IUCN spotlight: focus conservation efforts on values, not on price, to bring about real change
I am just coming from the Conservation Congress of the International Union for Conservation of Nature (IUCN).
They say it, “is the world’s oldest and largest global environmental network - a democratic membership union with more than 1,200 government and NGO member organizations, and almost 11,000 volunteer scientists in more than 160 countries.”
There is certainly an enormous amount of knowledge and expertise on the state of nature, the loss of individual species, general biodiversity and their conservation.
The projection for the future, if we continue on our current path is grim.
Climate Change is just one example aside of over-consumption and habitat deterioration. But if we manage to limit the average global temperature increase to “only” 2°C, which unfortunately seems more a hopeful objective than a realistic one, we may still lose 20% of the world’s biodiversity.
Imagine: 20% just gone forever! And still I don’t see that governments jointly act to ensure that we are not exceeding 2° ….
But not all is lost.
We can still overcome much of the damage if we treat this as an emergency.
My feeling here at the IUCN Congress is that more and more delegates are coming to the same conclusion.
Nevertheless, it worries me very much that so many IUCN members focusing only on the economic value of wildlife and to combat poverty, but still ignoring all its great non-economic values.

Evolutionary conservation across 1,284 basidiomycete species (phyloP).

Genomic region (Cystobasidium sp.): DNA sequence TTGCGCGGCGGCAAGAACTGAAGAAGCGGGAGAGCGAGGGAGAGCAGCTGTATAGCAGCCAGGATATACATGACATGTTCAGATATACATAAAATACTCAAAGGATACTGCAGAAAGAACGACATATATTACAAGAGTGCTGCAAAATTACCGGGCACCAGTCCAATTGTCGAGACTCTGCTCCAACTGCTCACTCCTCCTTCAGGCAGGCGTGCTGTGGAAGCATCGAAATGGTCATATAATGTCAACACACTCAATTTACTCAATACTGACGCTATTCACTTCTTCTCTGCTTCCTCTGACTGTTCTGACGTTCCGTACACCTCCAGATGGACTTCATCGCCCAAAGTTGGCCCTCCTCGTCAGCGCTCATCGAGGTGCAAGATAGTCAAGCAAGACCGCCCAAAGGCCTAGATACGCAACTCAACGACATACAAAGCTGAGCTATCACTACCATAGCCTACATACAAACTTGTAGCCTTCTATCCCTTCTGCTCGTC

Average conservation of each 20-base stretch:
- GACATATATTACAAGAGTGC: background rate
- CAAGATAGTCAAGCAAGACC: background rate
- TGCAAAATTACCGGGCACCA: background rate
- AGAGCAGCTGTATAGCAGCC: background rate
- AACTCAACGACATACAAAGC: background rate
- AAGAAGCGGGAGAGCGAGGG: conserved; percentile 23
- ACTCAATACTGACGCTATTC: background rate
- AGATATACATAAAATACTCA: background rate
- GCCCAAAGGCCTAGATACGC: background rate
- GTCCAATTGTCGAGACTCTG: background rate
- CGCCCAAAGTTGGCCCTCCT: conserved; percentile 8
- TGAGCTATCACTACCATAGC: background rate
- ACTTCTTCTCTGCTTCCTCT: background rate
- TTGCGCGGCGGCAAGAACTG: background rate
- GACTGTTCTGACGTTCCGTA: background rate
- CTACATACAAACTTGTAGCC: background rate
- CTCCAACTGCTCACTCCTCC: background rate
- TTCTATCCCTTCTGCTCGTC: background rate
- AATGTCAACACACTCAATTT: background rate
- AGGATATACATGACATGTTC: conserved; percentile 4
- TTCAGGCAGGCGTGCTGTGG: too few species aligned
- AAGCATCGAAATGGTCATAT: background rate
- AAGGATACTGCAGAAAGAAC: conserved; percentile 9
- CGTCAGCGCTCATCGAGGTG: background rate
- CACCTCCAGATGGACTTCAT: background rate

And what about all these ecosystem services like clean water, medicinal plants and food which nature, when it is allowed to flourish, supplies us for free?
Not to mention the ecosystem services that are so essential for non-human species which we and IUCN trying to protect.
I take it as a good sign that we were able to convince proponents to withdraw their ill-minded proposal to condemn the EU import ban for seal products.
Instead of recognising the unacceptable cruelty involved in commercial sealing they argued that seals are a pest just because the market value dropped!
Unbelievably, the seals are still made a scapegoat for overfishing. Anyone with their head screwed on knows it is humans who are destroying our planet’s biodiversity.
Again and again I had to remind conference participants that in the past the UN and IUCN have recognized and welcomed the intrinsic, cultural, ethical, spiritual ecological, and other non-economic values of wildlife.
Conservation can only be successful if we protect nature based on all values – not just economic ones.
To bring the animal welfare dimension into IUCN’s conservation approach is therefore essential to success.
I am pleased that we made some good progress at the congress in this regard and more delegates will focus conservation efforts on values, not on price, to bring about real change.